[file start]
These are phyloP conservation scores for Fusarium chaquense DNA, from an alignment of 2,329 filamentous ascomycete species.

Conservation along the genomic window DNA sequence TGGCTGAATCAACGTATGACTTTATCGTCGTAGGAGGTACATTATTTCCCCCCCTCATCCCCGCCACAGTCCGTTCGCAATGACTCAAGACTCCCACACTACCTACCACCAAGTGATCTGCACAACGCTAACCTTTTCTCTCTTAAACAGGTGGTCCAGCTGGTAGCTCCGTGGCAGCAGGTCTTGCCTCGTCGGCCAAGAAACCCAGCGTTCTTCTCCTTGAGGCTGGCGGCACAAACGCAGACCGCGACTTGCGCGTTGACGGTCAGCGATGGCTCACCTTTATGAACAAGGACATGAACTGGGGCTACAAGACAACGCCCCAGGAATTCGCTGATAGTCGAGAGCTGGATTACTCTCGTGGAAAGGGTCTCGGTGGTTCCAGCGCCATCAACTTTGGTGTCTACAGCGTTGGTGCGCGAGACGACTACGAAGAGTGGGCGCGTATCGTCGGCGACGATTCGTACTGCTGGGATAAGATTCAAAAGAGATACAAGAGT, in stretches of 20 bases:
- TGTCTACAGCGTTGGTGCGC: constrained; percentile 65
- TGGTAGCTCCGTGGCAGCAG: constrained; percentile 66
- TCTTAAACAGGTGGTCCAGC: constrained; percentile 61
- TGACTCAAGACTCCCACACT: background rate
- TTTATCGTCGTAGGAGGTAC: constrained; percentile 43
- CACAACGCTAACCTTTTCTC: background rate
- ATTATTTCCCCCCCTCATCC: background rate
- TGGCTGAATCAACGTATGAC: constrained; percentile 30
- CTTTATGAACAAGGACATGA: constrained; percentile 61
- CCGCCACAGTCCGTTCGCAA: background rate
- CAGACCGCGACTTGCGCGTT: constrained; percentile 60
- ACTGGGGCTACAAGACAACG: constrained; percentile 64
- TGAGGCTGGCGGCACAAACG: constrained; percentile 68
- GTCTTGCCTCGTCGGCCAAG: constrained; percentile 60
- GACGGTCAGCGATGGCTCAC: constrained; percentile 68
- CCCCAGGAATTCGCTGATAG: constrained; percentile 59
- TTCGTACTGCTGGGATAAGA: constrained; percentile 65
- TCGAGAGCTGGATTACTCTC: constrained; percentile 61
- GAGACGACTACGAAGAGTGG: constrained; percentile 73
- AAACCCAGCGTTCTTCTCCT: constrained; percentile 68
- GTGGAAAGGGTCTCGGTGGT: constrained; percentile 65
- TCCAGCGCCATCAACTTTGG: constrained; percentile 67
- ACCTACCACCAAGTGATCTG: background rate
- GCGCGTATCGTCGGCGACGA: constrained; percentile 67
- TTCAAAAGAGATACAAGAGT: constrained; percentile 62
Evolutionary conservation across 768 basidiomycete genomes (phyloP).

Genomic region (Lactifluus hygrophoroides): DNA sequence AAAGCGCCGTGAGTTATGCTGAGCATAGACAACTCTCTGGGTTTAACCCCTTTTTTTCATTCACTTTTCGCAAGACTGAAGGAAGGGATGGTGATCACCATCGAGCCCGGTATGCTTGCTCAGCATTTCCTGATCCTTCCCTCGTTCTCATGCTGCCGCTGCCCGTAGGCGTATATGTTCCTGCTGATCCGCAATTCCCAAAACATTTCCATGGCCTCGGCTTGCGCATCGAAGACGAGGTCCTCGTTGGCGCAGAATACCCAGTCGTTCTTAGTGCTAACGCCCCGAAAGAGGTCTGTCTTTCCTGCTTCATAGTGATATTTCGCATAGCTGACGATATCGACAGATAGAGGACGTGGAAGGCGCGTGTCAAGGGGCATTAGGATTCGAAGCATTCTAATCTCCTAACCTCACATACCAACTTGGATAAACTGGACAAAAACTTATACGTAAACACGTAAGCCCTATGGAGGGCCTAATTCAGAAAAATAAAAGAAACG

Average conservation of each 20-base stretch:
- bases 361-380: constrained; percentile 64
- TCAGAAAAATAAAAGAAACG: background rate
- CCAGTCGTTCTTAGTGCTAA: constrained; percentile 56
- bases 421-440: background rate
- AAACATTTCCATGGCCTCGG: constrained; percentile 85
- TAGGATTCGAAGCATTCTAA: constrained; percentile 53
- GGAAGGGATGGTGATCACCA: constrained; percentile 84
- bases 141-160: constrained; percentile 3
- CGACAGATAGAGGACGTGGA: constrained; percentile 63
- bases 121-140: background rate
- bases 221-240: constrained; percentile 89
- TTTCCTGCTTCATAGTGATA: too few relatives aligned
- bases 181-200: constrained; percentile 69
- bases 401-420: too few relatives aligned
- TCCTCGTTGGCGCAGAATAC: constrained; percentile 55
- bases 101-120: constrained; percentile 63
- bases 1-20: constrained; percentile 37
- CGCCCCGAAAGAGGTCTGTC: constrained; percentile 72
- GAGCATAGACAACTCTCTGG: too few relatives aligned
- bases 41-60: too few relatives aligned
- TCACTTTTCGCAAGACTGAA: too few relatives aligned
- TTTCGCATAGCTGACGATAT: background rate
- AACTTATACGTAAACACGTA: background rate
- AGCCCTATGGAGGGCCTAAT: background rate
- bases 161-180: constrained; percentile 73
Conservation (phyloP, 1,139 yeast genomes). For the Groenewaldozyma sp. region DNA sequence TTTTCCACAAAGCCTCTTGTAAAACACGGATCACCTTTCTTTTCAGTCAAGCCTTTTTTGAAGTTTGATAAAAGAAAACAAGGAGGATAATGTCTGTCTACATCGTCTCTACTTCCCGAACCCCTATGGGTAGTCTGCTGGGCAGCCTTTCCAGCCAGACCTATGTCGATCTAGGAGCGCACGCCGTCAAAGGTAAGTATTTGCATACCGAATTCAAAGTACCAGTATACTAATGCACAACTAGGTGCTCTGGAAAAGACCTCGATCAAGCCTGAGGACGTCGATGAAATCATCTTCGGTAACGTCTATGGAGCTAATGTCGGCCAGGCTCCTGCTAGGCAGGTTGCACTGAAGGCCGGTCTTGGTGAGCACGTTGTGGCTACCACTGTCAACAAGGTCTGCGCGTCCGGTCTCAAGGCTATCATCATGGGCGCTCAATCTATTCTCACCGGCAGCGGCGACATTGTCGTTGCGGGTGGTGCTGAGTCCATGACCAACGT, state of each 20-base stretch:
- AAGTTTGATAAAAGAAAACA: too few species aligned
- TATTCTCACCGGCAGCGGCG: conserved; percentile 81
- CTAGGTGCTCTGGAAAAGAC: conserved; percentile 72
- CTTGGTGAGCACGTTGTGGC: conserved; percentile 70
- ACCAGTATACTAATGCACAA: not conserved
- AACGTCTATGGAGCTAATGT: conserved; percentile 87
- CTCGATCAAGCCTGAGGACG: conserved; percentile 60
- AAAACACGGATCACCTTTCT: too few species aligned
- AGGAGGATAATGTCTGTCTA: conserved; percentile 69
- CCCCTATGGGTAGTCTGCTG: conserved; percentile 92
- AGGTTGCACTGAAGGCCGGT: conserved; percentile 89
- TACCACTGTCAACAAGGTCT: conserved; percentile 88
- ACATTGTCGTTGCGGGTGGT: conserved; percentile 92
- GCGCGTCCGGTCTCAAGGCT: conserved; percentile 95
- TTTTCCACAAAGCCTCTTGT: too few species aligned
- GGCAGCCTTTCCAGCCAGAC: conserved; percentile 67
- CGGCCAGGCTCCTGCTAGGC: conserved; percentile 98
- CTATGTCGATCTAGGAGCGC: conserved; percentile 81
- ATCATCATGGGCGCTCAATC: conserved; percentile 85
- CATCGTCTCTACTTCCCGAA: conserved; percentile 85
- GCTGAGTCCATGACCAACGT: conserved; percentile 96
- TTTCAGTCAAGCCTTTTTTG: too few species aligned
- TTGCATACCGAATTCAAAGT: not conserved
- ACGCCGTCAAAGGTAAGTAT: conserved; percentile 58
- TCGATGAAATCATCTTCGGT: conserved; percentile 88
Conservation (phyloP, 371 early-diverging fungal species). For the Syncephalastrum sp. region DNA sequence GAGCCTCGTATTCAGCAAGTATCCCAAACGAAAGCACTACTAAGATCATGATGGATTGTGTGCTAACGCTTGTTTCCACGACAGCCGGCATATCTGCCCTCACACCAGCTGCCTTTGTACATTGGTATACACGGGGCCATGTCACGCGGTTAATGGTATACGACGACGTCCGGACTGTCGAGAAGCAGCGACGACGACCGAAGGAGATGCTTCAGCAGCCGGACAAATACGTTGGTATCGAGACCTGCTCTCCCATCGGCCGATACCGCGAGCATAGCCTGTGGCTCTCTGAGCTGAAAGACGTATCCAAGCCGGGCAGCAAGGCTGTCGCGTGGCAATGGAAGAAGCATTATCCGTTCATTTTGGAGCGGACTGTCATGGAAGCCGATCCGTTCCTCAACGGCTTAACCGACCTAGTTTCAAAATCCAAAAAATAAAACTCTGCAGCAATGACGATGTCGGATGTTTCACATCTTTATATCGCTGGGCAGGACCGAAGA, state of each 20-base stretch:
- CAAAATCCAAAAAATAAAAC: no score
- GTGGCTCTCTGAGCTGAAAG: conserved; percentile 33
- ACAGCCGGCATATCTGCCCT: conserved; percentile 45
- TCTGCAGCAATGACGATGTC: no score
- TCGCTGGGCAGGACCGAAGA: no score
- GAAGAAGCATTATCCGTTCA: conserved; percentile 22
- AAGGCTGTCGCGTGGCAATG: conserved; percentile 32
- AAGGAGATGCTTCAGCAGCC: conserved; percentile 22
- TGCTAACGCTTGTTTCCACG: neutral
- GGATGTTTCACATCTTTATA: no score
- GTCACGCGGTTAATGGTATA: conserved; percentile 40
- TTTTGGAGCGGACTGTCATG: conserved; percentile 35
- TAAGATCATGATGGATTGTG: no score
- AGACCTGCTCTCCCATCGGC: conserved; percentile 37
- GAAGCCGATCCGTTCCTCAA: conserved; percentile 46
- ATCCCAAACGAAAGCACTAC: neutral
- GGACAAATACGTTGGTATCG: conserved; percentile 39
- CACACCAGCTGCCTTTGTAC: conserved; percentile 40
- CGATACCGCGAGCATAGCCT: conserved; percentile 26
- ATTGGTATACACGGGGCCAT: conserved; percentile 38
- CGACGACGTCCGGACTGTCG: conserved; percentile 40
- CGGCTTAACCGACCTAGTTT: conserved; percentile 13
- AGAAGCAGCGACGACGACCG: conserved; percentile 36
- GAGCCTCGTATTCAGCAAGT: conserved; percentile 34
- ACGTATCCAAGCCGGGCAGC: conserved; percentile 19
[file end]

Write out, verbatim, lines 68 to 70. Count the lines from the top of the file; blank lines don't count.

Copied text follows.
- TACCACTGTCAACAAGGTCT: conserved; percentile 88
- ACATTGTCGTTGCGGGTGGT: conserved; percentile 92
- GCGCGTCCGGTCTCAAGGCT: conserved; percentile 95